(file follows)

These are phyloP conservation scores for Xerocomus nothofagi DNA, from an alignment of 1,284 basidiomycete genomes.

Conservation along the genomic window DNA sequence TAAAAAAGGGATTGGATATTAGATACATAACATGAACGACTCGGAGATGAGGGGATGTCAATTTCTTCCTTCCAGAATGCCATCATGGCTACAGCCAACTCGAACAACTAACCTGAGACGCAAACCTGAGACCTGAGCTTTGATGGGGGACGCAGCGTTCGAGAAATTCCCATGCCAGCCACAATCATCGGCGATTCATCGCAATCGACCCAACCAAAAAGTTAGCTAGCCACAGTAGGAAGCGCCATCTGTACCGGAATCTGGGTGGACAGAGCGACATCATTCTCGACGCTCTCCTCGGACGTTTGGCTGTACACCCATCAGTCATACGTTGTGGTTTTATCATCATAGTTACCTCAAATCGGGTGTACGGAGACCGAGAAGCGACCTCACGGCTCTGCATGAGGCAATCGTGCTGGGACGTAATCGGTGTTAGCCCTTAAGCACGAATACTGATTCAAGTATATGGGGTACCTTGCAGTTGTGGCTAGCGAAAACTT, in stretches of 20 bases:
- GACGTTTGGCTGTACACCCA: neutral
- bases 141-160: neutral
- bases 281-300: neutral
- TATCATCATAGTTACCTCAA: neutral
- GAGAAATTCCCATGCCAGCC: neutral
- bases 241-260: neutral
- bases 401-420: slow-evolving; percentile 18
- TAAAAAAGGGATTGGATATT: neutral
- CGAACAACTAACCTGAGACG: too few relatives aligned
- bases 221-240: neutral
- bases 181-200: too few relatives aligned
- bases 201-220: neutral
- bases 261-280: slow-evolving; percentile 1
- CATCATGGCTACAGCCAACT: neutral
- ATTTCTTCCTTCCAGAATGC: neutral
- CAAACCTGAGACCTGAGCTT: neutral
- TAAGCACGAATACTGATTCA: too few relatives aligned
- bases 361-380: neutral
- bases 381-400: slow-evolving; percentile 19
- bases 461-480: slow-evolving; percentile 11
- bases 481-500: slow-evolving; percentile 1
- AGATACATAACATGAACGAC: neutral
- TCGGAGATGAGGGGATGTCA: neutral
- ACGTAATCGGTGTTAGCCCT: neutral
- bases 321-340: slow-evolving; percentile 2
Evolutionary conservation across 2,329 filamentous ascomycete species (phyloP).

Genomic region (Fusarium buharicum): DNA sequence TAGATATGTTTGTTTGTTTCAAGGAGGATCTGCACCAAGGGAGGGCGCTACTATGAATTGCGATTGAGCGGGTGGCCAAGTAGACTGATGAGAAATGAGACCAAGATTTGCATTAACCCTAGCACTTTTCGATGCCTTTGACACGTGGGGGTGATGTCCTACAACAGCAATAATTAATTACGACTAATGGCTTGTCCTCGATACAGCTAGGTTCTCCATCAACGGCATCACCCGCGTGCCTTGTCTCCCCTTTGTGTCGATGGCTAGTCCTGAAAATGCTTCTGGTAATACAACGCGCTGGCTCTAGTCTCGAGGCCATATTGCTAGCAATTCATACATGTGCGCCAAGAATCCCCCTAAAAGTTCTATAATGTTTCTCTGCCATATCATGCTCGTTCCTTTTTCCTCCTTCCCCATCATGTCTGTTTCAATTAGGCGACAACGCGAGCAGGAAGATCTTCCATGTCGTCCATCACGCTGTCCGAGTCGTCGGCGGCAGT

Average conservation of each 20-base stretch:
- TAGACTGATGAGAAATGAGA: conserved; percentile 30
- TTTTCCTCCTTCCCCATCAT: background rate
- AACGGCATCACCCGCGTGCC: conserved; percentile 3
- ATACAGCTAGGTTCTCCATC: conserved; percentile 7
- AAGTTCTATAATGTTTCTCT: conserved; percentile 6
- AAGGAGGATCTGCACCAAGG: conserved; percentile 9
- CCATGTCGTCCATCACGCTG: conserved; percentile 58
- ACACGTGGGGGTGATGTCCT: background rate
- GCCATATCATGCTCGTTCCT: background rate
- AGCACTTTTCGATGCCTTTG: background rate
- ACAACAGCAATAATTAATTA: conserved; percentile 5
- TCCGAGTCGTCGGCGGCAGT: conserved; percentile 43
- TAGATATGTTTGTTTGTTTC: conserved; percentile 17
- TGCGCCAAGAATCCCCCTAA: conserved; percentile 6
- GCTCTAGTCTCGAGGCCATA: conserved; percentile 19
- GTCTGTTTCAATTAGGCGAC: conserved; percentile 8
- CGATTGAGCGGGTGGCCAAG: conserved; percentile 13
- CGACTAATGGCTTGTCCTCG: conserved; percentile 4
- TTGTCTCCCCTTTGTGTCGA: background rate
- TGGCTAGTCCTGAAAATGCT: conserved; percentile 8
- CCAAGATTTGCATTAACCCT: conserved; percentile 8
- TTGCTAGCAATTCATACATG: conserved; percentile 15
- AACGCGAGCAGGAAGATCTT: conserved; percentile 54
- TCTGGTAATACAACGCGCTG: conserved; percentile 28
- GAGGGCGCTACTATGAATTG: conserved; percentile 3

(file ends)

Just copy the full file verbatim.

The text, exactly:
These are phyloP conservation scores for Xerocomus nothofagi DNA, from an alignment of 1,284 basidiomycete genomes.

Conservation along the genomic window DNA sequence TAAAAAAGGGATTGGATATTAGATACATAACATGAACGACTCGGAGATGAGGGGATGTCAATTTCTTCCTTCCAGAATGCCATCATGGCTACAGCCAACTCGAACAACTAACCTGAGACGCAAACCTGAGACCTGAGCTTTGATGGGGGACGCAGCGTTCGAGAAATTCCCATGCCAGCCACAATCATCGGCGATTCATCGCAATCGACCCAACCAAAAAGTTAGCTAGCCACAGTAGGAAGCGCCATCTGTACCGGAATCTGGGTGGACAGAGCGACATCATTCTCGACGCTCTCCTCGGACGTTTGGCTGTACACCCATCAGTCATACGTTGTGGTTTTATCATCATAGTTACCTCAAATCGGGTGTACGGAGACCGAGAAGCGACCTCACGGCTCTGCATGAGGCAATCGTGCTGGGACGTAATCGGTGTTAGCCCTTAAGCACGAATACTGATTCAAGTATATGGGGTACCTTGCAGTTGTGGCTAGCGAAAACTT, in stretches of 20 bases:
- GACGTTTGGCTGTACACCCA: neutral
- bases 141-160: neutral
- bases 281-300: neutral
- TATCATCATAGTTACCTCAA: neutral
- GAGAAATTCCCATGCCAGCC: neutral
- bases 241-260: neutral
- bases 401-420: slow-evolving; percentile 18
- TAAAAAAGGGATTGGATATT: neutral
- CGAACAACTAACCTGAGACG: too few relatives aligned
- bases 221-240: neutral
- bases 181-200: too few relatives aligned
- bases 201-220: neutral
- bases 261-280: slow-evolving; percentile 1
- CATCATGGCTACAGCCAACT: neutral
- ATTTCTTCCTTCCAGAATGC: neutral
- CAAACCTGAGACCTGAGCTT: neutral
- TAAGCACGAATACTGATTCA: too few relatives aligned
- bases 361-380: neutral
- bases 381-400: slow-evolving; percentile 19
- bases 461-480: slow-evolving; percentile 11
- bases 481-500: slow-evolving; percentile 1
- AGATACATAACATGAACGAC: neutral
- TCGGAGATGAGGGGATGTCA: neutral
- ACGTAATCGGTGTTAGCCCT: neutral
- bases 321-340: slow-evolving; percentile 2
Evolutionary conservation across 2,329 filamentous ascomycete species (phyloP).

Genomic region (Fusarium buharicum): DNA sequence TAGATATGTTTGTTTGTTTCAAGGAGGATCTGCACCAAGGGAGGGCGCTACTATGAATTGCGATTGAGCGGGTGGCCAAGTAGACTGATGAGAAATGAGACCAAGATTTGCATTAACCCTAGCACTTTTCGATGCCTTTGACACGTGGGGGTGATGTCCTACAACAGCAATAATTAATTACGACTAATGGCTTGTCCTCGATACAGCTAGGTTCTCCATCAACGGCATCACCCGCGTGCCTTGTCTCCCCTTTGTGTCGATGGCTAGTCCTGAAAATGCTTCTGGTAATACAACGCGCTGGCTCTAGTCTCGAGGCCATATTGCTAGCAATTCATACATGTGCGCCAAGAATCCCCCTAAAAGTTCTATAATGTTTCTCTGCCATATCATGCTCGTTCCTTTTTCCTCCTTCCCCATCATGTCTGTTTCAATTAGGCGACAACGCGAGCAGGAAGATCTTCCATGTCGTCCATCACGCTGTCCGAGTCGTCGGCGGCAGT

Average conservation of each 20-base stretch:
- TAGACTGATGAGAAATGAGA: conserved; percentile 30
- TTTTCCTCCTTCCCCATCAT: background rate
- AACGGCATCACCCGCGTGCC: conserved; percentile 3
- ATACAGCTAGGTTCTCCATC: conserved; percentile 7
- AAGTTCTATAATGTTTCTCT: conserved; percentile 6
- AAGGAGGATCTGCACCAAGG: conserved; percentile 9
- CCATGTCGTCCATCACGCTG: conserved; percentile 58
- ACACGTGGGGGTGATGTCCT: background rate
- GCCATATCATGCTCGTTCCT: background rate
- AGCACTTTTCGATGCCTTTG: background rate
- ACAACAGCAATAATTAATTA: conserved; percentile 5
- TCCGAGTCGTCGGCGGCAGT: conserved; percentile 43
- TAGATATGTTTGTTTGTTTC: conserved; percentile 17
- TGCGCCAAGAATCCCCCTAA: conserved; percentile 6
- GCTCTAGTCTCGAGGCCATA: conserved; percentile 19
- GTCTGTTTCAATTAGGCGAC: conserved; percentile 8
- CGATTGAGCGGGTGGCCAAG: conserved; percentile 13
- CGACTAATGGCTTGTCCTCG: conserved; percentile 4
- TTGTCTCCCCTTTGTGTCGA: background rate
- TGGCTAGTCCTGAAAATGCT: conserved; percentile 8
- CCAAGATTTGCATTAACCCT: conserved; percentile 8
- TTGCTAGCAATTCATACATG: conserved; percentile 15
- AACGCGAGCAGGAAGATCTT: conserved; percentile 54
- TCTGGTAATACAACGCGCTG: conserved; percentile 28
- GAGGGCGCTACTATGAATTG: conserved; percentile 3